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Jaiswal S.K.,Thapar University | Prakash R.,Thapar University | Acharya R.,Radiochemistry Division | Reddy A.V.R.,Bhabha Atomic Research Center | Tejo Prakash N.,Thapar University
Food Chemistry

Selenium (Se) hyperaccumulated Indian mustard (Brassica juncea) cultivated in a seleniferous region of India was collected and quantified for Se levels using instrumental neutron activation analysis (INAA). The seeds were subjected to oil extraction using a conventional screw extractor and Se content was estimated in seed, oil and oil cake. High uptake of selenium by the mustard seeds occurred, which was predominantly found to be retained and concentrated in the oil cake (143 ± 5.18 mg kg -1) when compared to seed before extraction (110 ± 3.04 mg kg -1) or oil (3.50 ± 0.66 mg L -1) after extraction. In conclusion, the study envisages application of Se-rich mustard oil or cake as sources of chemotherapeutic isoselenocyanates and exploitation of their bioactivity. © 2012 Elsevier Ltd. All rights reserved. Source

Shantibala Devi N.,Manipur University | Jaideva Singh L.,Manipur University | Pramodini Devi S.,Manipur University | Bhubon Singh R.K.,Manipur University | And 3 more authors.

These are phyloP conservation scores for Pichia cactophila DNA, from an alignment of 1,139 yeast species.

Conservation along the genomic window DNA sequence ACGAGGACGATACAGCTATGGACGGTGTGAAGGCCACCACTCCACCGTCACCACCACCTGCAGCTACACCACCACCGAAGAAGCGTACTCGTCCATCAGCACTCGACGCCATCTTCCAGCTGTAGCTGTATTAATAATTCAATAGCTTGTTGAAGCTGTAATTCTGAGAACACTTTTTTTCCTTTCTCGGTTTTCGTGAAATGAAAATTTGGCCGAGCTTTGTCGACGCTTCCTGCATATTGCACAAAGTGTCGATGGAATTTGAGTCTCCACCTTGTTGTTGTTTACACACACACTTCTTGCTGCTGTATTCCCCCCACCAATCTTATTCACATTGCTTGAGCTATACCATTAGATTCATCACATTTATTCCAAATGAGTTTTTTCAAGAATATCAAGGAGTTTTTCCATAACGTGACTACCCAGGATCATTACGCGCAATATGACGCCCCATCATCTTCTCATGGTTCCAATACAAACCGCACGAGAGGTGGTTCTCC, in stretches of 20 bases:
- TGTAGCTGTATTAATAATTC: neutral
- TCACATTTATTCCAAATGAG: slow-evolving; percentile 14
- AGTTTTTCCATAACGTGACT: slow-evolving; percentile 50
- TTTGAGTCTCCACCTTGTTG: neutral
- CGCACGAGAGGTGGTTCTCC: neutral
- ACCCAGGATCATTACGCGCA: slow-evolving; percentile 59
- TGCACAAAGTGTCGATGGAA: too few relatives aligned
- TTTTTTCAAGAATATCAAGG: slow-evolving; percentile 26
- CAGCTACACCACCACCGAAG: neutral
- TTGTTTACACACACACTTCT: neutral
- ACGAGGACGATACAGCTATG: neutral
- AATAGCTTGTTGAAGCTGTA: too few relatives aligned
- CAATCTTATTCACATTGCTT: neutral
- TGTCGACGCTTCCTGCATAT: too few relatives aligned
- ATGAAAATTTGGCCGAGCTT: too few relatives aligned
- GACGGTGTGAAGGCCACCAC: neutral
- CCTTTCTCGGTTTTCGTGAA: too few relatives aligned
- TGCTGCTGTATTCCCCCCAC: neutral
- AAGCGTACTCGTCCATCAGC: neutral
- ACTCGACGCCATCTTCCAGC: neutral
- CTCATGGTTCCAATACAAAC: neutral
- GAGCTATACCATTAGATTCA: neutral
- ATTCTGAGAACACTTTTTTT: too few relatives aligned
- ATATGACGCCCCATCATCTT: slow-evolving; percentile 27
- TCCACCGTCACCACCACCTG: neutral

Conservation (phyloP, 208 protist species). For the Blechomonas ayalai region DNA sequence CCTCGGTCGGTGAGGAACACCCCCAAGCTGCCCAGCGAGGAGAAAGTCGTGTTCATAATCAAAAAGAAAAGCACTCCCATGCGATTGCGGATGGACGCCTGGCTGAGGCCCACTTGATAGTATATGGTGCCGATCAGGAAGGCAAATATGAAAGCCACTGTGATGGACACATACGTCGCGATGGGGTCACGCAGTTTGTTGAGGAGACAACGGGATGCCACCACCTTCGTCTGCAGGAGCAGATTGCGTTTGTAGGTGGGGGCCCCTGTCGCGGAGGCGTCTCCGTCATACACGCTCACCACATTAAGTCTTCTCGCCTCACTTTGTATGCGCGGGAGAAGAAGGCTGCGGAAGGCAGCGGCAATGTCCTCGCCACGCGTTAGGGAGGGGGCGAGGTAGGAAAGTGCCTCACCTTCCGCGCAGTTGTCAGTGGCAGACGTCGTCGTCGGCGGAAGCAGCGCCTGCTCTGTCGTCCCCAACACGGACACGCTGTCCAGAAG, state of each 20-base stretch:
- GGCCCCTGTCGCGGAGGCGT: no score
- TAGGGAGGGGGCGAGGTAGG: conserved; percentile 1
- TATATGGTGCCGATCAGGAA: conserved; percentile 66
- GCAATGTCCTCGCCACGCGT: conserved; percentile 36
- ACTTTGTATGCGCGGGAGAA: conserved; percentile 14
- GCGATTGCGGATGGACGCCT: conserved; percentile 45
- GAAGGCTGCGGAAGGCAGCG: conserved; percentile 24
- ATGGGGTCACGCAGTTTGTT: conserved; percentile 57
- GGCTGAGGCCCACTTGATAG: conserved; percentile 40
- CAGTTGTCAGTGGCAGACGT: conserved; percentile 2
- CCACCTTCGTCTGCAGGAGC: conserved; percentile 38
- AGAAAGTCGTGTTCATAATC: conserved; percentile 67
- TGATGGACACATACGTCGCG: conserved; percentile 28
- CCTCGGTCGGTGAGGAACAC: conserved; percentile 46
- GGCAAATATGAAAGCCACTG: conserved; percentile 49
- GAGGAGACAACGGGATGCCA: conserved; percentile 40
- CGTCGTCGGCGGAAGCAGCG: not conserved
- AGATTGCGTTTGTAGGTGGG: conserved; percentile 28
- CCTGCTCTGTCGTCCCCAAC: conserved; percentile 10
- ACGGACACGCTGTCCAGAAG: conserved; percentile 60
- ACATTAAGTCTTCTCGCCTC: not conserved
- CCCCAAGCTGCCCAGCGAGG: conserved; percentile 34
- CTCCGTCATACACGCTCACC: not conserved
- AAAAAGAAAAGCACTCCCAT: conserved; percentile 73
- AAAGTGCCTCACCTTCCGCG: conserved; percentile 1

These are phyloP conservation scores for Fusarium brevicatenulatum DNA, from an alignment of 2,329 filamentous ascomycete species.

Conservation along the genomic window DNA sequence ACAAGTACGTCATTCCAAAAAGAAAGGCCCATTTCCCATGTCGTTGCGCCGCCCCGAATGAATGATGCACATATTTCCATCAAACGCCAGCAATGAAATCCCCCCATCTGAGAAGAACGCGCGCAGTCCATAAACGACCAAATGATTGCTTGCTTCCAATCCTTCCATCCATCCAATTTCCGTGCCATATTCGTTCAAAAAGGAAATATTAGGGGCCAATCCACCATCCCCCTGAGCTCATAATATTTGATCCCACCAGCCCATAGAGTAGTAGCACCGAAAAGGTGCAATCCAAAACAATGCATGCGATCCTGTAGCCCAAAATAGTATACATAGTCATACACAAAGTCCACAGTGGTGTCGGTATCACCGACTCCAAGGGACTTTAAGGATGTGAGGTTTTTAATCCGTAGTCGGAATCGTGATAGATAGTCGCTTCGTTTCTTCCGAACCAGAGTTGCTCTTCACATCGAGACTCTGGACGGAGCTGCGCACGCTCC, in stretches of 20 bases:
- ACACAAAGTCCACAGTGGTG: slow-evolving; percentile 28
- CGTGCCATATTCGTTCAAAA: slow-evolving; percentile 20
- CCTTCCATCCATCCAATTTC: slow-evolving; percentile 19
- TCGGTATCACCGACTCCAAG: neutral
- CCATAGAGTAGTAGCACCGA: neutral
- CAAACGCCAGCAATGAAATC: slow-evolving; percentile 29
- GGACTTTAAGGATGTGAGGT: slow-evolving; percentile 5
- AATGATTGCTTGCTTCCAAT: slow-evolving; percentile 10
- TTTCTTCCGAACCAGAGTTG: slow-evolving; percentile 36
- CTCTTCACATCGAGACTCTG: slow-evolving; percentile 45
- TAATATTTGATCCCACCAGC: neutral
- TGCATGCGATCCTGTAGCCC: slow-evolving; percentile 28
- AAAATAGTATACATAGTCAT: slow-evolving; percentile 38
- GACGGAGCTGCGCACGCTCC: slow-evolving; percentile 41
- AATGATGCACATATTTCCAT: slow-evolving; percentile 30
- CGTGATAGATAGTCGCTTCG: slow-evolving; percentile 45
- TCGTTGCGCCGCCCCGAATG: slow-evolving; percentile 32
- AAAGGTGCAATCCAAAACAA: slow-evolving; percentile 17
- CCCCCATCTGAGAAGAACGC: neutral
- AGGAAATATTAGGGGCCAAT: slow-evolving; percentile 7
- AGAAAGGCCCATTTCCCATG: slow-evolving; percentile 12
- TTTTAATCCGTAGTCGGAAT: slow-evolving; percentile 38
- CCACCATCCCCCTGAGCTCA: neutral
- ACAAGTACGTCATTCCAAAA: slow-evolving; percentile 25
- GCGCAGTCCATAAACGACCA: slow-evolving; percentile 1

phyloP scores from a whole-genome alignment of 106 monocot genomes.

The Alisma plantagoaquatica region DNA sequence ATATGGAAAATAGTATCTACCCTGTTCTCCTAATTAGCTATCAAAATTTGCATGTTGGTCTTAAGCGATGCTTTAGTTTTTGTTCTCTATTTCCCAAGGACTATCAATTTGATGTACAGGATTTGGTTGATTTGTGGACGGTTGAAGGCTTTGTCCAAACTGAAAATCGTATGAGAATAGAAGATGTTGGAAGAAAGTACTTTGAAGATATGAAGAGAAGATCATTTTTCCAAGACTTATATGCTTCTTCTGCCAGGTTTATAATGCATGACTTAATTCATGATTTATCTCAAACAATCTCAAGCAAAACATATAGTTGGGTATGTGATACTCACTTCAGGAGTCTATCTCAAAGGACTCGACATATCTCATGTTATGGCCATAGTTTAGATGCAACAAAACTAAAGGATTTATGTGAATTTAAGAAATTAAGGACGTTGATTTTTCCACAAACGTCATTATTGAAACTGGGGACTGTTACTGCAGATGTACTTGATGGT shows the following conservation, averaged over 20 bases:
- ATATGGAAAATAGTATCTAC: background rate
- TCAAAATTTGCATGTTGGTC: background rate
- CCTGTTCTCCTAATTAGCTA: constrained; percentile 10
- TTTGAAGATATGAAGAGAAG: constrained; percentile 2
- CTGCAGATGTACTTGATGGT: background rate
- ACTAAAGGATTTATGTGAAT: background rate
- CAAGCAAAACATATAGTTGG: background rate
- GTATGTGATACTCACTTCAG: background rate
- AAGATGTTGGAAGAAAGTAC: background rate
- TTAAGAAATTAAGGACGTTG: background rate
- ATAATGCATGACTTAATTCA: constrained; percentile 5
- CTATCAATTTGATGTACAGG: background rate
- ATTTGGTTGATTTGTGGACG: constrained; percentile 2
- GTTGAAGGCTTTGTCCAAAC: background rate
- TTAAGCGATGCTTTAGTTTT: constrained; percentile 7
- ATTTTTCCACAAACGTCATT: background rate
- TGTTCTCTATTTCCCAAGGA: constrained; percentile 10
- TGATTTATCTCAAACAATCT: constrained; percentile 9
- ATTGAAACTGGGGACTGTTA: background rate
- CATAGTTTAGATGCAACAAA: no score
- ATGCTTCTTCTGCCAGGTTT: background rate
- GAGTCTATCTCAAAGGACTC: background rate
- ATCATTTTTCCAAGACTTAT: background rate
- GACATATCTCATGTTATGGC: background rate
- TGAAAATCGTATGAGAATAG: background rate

Journal of Molecular Structure

Three new copper(II) complexes, bis(1-amidino-O-2-alkoxyethylurea)Cu(II)nitrate, where alkoxy = methoxy (1), ethoxy (2) or butoxy (3) have been synthesized and characterized. Electron paramagnetic resonance (EPR) spectra of complexes 2 and 3 gave half-field signal (ΔMs= ±2) ca. 1600 G, in addition to fine structure due to zero field splitting (ZFS) characteristics of the S = 1 system suggesting the formation of binuclear copper(II) complexes. Single crystal X-ray diffraction studies of complex 1 revealed that the copper atoms have tetra-coordinated square planar environments formed by two N atoms derived from two different ligands. The interaction of the copper(II) complexes with DNA were investigated by absorption spectroscopy, fluorescence spectroscopy, viscosity measurements and thermal denaturation studies. The values of binding constant (Kb) and the apparent binding constant (Kapp) calculated from the absorption and fluorescence spectral studies suggest that the binding strength of the three complexes are in the order 3 > 2 > 1. The three complexes interact with CT-DNA primarily by partial or non-intercalative modes. © 2014 Elsevier B.V. All rights reserved. Source

Manchanda V.K.,Radiochemistry Division | Manchanda V.K.,Sungkyunkwan University
Radiochimica Acta